Sagacity in African Philosophy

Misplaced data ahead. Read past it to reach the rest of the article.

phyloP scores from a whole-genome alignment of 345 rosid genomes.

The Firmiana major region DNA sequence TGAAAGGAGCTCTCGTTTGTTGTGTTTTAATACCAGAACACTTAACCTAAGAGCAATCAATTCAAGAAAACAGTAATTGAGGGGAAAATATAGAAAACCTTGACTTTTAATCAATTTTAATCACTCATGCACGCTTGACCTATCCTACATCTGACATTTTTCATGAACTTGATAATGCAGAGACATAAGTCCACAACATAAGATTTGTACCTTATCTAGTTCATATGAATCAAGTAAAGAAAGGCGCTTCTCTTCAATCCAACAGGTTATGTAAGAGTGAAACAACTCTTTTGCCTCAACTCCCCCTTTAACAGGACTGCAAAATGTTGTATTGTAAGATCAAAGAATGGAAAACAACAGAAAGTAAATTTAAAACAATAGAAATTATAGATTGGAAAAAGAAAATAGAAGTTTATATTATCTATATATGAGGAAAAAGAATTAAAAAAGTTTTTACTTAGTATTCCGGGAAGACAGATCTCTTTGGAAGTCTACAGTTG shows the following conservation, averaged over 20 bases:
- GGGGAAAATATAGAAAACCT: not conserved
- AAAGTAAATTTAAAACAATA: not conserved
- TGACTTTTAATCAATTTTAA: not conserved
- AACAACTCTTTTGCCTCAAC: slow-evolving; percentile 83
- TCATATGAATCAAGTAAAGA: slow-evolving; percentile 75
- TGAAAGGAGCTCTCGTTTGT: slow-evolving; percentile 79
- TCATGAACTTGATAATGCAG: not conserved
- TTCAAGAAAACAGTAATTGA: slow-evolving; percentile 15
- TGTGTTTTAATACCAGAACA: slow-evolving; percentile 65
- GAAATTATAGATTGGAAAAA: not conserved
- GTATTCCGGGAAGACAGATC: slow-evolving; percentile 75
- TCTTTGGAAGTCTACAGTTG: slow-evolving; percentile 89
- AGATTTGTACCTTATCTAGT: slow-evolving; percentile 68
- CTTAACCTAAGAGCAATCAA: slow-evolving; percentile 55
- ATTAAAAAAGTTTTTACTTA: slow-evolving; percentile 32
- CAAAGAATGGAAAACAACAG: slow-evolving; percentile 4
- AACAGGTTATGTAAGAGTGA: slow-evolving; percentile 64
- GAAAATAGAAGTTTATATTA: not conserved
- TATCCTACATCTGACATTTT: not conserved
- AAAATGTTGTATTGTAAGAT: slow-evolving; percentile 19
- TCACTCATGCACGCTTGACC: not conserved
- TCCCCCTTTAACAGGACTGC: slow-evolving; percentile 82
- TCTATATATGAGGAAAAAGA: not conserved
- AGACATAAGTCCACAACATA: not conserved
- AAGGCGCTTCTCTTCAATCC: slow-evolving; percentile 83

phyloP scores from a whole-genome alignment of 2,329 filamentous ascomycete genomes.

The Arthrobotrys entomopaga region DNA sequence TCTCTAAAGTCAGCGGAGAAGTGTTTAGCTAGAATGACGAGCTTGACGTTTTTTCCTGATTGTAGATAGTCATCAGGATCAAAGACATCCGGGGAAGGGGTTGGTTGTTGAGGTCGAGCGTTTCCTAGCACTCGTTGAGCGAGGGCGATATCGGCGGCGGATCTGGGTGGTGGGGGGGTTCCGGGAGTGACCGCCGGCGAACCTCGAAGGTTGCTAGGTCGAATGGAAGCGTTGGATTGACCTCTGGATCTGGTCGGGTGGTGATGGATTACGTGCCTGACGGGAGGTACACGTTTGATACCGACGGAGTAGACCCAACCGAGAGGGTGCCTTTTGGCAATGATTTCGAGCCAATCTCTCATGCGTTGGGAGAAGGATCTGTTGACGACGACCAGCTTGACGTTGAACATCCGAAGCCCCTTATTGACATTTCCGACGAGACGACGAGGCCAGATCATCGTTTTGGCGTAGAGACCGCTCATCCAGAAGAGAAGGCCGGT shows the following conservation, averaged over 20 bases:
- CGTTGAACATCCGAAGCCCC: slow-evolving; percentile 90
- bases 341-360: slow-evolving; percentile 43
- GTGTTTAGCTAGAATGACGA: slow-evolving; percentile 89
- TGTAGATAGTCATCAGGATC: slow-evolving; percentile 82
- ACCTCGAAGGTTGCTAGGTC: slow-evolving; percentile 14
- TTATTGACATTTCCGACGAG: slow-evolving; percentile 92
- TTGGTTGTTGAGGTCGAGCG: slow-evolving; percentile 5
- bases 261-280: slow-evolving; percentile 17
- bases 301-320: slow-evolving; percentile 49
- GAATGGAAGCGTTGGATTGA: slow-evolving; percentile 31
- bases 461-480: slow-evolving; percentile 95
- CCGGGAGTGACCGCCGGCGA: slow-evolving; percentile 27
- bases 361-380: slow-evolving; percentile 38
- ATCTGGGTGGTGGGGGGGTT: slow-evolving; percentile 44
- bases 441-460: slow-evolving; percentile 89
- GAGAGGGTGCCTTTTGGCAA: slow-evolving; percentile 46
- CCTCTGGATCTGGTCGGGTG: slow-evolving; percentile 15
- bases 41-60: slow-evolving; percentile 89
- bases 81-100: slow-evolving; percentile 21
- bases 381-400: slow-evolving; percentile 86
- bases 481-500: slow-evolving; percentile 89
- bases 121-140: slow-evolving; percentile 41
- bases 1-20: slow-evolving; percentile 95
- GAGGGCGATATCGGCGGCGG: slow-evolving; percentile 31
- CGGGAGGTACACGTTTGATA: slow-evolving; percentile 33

HISTORICAL PHASES The issue of "African Philosophy" has now gone through several signlflcaet historical phases. It first went through the myth of Pre-philosophy, a stage at which the black man's culture and even mind was claimed 10 be extremely alien to reason, logic, and various habits of scientific inquiry. This is a situation bravely described by the anthropologists of the Levy-Bruhl type: the description is of the "primitive" man and "primitive" mentality. This mentality, so the argument went, is pre-logical, pre-scientific, pre-literate, etc. The term "pre-philosophy" is of course a logical consequence of the culture and life of the primitive man. It leaves the hope that this culture might one day evolve into a scientific and reason-oriented culture. Yet, Levy-Bruhl and the anthropologists of his kind left no such hope: for them, the situation was that of unphilosophy rather than pre-philosophy. What they claimed 10 have established in Africa were (I) the impossibility for a philosophic dialogue and (2) an obvious non-existence of a tradition of organized philosophical systems. The second claim is a logical consequence of the first. while the first follows as a tautology from the fact of the nature of the black man's mind. a "primitive mentality." Beyond the phase of pre-philosophy. the issue came to a second phase embodying a second myth: the myth of a unique philosophy, a specialized and wholly customsdictated philosophy. In the words of our colleague, P. Hountondji. this is "ethno-philosophy." Ethno-philosophy. as we now well know, requires a communal consensus. It identifies with the totality of customs and common beliefs of a people. It is a folk philosophy. It forms a sharp contrast with philosophy developed by reason and logic. It is also, as thought, impersonal: it is not identified with any particular individual(s). It is the philosophy of everybody; it is understood and accepted by everyone. It is at best a form of religion. But it would in other cases function perfectly like a taboo and superstition. Although the phenomenon of ethno-philosophy still persists in various forms, we arc currently in a new phase: the phase of professional philosophy. It is "professional" precisely because it is technical philosophy having professionally trained philosophers as its managers. One remarkable characteristic of this philosophy is that it employs techniques commonly associated with European or Western philosophy. Yet, contrary to the general claim. such techniques are not unique to the West. Current African professional philosophy is predominantly a metaphilosophy. Its This paper was first read to the Africana Phitosophy Conference at Haverford College. Haverford. PA. July20-23.1982.